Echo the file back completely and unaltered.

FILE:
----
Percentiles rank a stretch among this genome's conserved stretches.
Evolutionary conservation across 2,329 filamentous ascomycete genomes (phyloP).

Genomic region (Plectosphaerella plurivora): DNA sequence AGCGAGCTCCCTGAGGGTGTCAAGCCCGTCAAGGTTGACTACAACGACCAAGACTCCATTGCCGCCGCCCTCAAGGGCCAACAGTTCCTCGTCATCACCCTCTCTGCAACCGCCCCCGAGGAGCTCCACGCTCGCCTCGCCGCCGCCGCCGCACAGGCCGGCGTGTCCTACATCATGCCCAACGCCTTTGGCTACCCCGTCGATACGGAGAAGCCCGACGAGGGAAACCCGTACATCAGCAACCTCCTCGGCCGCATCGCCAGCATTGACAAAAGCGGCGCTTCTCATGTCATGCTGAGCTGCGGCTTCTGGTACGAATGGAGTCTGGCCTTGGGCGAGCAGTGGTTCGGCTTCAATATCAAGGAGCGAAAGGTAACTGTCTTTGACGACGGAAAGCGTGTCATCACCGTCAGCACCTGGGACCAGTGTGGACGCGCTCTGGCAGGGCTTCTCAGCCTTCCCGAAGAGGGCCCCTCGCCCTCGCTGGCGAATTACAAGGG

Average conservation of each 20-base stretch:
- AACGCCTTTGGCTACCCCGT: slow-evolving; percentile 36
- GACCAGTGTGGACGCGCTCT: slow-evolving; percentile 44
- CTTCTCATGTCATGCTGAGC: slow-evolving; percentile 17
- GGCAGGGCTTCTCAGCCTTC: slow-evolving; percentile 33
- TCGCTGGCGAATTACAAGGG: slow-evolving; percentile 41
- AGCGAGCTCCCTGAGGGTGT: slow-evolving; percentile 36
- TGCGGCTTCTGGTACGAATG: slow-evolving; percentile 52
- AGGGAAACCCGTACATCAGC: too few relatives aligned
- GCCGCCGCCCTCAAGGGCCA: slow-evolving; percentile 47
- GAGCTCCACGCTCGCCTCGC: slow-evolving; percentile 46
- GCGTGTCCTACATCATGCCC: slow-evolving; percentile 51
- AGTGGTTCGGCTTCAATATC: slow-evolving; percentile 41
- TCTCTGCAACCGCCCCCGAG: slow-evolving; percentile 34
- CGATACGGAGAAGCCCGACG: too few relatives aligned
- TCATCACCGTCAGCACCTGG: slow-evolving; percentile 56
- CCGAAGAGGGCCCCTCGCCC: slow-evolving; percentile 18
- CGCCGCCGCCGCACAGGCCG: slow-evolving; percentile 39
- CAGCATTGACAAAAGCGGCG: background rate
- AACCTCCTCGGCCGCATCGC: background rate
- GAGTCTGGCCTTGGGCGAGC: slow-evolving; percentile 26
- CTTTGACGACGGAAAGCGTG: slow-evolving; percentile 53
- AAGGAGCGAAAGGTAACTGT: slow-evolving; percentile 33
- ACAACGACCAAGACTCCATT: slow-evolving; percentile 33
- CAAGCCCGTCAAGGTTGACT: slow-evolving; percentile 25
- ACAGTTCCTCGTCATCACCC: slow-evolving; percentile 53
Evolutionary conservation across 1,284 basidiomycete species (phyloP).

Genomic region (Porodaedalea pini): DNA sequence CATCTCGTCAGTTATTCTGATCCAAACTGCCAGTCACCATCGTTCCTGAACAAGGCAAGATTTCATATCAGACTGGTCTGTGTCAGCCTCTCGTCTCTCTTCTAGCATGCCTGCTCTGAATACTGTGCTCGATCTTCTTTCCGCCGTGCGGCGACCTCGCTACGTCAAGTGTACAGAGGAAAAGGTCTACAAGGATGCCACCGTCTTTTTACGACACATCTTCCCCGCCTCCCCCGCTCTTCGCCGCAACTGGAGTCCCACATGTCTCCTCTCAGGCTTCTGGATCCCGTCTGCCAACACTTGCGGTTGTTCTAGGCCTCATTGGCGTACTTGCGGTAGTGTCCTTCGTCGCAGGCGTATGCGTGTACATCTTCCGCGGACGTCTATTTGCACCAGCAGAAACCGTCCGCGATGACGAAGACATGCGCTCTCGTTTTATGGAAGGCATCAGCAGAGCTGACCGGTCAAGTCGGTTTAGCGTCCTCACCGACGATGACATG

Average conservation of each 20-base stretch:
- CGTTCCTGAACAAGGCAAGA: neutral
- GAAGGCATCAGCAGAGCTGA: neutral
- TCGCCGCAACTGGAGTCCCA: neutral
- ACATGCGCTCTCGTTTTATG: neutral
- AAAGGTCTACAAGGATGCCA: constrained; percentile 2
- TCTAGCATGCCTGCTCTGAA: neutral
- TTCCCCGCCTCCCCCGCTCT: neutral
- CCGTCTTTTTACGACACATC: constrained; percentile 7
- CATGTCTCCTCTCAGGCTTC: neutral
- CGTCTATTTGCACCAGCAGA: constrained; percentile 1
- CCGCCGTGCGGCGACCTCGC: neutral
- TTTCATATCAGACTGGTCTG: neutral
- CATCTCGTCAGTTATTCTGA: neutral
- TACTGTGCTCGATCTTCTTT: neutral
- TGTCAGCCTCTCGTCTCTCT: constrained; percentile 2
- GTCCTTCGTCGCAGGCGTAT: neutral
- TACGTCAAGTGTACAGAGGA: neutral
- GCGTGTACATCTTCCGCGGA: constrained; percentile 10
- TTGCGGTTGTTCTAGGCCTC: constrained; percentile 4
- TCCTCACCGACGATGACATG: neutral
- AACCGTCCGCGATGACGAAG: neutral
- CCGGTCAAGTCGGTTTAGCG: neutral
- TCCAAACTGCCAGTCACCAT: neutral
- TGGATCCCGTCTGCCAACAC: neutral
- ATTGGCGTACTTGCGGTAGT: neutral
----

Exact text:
Percentiles rank a stretch among this genome's conserved stretches.
Evolutionary conservation across 2,329 filamentous ascomycete genomes (phyloP).

Genomic region (Plectosphaerella plurivora): DNA sequence AGCGAGCTCCCTGAGGGTGTCAAGCCCGTCAAGGTTGACTACAACGACCAAGACTCCATTGCCGCCGCCCTCAAGGGCCAACAGTTCCTCGTCATCACCCTCTCTGCAACCGCCCCCGAGGAGCTCCACGCTCGCCTCGCCGCCGCCGCCGCACAGGCCGGCGTGTCCTACATCATGCCCAACGCCTTTGGCTACCCCGTCGATACGGAGAAGCCCGACGAGGGAAACCCGTACATCAGCAACCTCCTCGGCCGCATCGCCAGCATTGACAAAAGCGGCGCTTCTCATGTCATGCTGAGCTGCGGCTTCTGGTACGAATGGAGTCTGGCCTTGGGCGAGCAGTGGTTCGGCTTCAATATCAAGGAGCGAAAGGTAACTGTCTTTGACGACGGAAAGCGTGTCATCACCGTCAGCACCTGGGACCAGTGTGGACGCGCTCTGGCAGGGCTTCTCAGCCTTCCCGAAGAGGGCCCCTCGCCCTCGCTGGCGAATTACAAGGG

Average conservation of each 20-base stretch:
- AACGCCTTTGGCTACCCCGT: slow-evolving; percentile 36
- GACCAGTGTGGACGCGCTCT: slow-evolving; percentile 44
- CTTCTCATGTCATGCTGAGC: slow-evolving; percentile 17
- GGCAGGGCTTCTCAGCCTTC: slow-evolving; percentile 33
- TCGCTGGCGAATTACAAGGG: slow-evolving; percentile 41
- AGCGAGCTCCCTGAGGGTGT: slow-evolving; percentile 36
- TGCGGCTTCTGGTACGAATG: slow-evolving; percentile 52
- AGGGAAACCCGTACATCAGC: too few relatives aligned
- GCCGCCGCCCTCAAGGGCCA: slow-evolving; percentile 47
- GAGCTCCACGCTCGCCTCGC: slow-evolving; percentile 46
- GCGTGTCCTACATCATGCCC: slow-evolving; percentile 51
- AGTGGTTCGGCTTCAATATC: slow-evolving; percentile 41
- TCTCTGCAACCGCCCCCGAG: slow-evolving; percentile 34
- CGATACGGAGAAGCCCGACG: too few relatives aligned
- TCATCACCGTCAGCACCTGG: slow-evolving; percentile 56
- CCGAAGAGGGCCCCTCGCCC: slow-evolving; percentile 18
- CGCCGCCGCCGCACAGGCCG: slow-evolving; percentile 39
- CAGCATTGACAAAAGCGGCG: background rate
- AACCTCCTCGGCCGCATCGC: background rate
- GAGTCTGGCCTTGGGCGAGC: slow-evolving; percentile 26
- CTTTGACGACGGAAAGCGTG: slow-evolving; percentile 53
- AAGGAGCGAAAGGTAACTGT: slow-evolving; percentile 33
- ACAACGACCAAGACTCCATT: slow-evolving; percentile 33
- CAAGCCCGTCAAGGTTGACT: slow-evolving; percentile 25
- ACAGTTCCTCGTCATCACCC: slow-evolving; percentile 53
Evolutionary conservation across 1,284 basidiomycete species (phyloP).

Genomic region (Porodaedalea pini): DNA sequence CATCTCGTCAGTTATTCTGATCCAAACTGCCAGTCACCATCGTTCCTGAACAAGGCAAGATTTCATATCAGACTGGTCTGTGTCAGCCTCTCGTCTCTCTTCTAGCATGCCTGCTCTGAATACTGTGCTCGATCTTCTTTCCGCCGTGCGGCGACCTCGCTACGTCAAGTGTACAGAGGAAAAGGTCTACAAGGATGCCACCGTCTTTTTACGACACATCTTCCCCGCCTCCCCCGCTCTTCGCCGCAACTGGAGTCCCACATGTCTCCTCTCAGGCTTCTGGATCCCGTCTGCCAACACTTGCGGTTGTTCTAGGCCTCATTGGCGTACTTGCGGTAGTGTCCTTCGTCGCAGGCGTATGCGTGTACATCTTCCGCGGACGTCTATTTGCACCAGCAGAAACCGTCCGCGATGACGAAGACATGCGCTCTCGTTTTATGGAAGGCATCAGCAGAGCTGACCGGTCAAGTCGGTTTAGCGTCCTCACCGACGATGACATG

Average conservation of each 20-base stretch:
- CGTTCCTGAACAAGGCAAGA: neutral
- GAAGGCATCAGCAGAGCTGA: neutral
- TCGCCGCAACTGGAGTCCCA: neutral
- ACATGCGCTCTCGTTTTATG: neutral
- AAAGGTCTACAAGGATGCCA: constrained; percentile 2
- TCTAGCATGCCTGCTCTGAA: neutral
- TTCCCCGCCTCCCCCGCTCT: neutral
- CCGTCTTTTTACGACACATC: constrained; percentile 7
- CATGTCTCCTCTCAGGCTTC: neutral
- CGTCTATTTGCACCAGCAGA: constrained; percentile 1
- CCGCCGTGCGGCGACCTCGC: neutral
- TTTCATATCAGACTGGTCTG: neutral
- CATCTCGTCAGTTATTCTGA: neutral
- TACTGTGCTCGATCTTCTTT: neutral
- TGTCAGCCTCTCGTCTCTCT: constrained; percentile 2
- GTCCTTCGTCGCAGGCGTAT: neutral
- TACGTCAAGTGTACAGAGGA: neutral
- GCGTGTACATCTTCCGCGGA: constrained; percentile 10
- TTGCGGTTGTTCTAGGCCTC: constrained; percentile 4
- TCCTCACCGACGATGACATG: neutral
- AACCGTCCGCGATGACGAAG: neutral
- CCGGTCAAGTCGGTTTAGCG: neutral
- TCCAAACTGCCAGTCACCAT: neutral
- TGGATCCCGTCTGCCAACAC: neutral
- ATTGGCGTACTTGCGGTAGT: neutral